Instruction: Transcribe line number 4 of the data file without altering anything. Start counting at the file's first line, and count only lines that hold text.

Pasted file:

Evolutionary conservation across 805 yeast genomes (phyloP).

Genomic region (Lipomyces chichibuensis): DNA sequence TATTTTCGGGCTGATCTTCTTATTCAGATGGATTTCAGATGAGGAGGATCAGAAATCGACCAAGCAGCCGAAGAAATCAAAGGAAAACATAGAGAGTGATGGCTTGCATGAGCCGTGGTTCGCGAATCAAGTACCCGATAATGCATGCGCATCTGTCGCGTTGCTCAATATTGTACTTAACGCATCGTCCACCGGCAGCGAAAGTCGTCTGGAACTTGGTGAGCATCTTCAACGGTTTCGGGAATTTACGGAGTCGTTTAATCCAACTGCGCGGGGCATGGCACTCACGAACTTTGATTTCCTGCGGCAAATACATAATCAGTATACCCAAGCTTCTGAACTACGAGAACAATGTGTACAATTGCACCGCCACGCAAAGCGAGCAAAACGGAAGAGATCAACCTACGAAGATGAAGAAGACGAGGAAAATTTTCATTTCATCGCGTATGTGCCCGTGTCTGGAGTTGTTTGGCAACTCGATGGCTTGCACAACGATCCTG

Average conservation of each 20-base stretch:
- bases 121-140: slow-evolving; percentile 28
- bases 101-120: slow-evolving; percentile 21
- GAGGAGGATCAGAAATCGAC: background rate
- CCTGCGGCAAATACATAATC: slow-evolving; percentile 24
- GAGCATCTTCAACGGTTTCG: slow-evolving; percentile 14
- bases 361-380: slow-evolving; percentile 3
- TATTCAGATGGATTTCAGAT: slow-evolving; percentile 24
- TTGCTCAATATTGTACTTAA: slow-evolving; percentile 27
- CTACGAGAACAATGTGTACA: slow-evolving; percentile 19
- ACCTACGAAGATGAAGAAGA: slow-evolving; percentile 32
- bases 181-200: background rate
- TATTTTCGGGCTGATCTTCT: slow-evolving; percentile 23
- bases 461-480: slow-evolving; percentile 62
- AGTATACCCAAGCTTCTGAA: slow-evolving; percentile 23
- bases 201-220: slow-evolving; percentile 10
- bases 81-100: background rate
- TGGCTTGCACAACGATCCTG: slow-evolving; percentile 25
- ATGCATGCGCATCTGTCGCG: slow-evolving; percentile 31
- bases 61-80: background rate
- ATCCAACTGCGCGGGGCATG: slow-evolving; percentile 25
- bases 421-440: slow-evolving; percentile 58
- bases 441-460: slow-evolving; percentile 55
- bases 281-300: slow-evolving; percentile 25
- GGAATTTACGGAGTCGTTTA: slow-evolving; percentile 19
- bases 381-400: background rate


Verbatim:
- bases 121-140: slow-evolving; percentile 28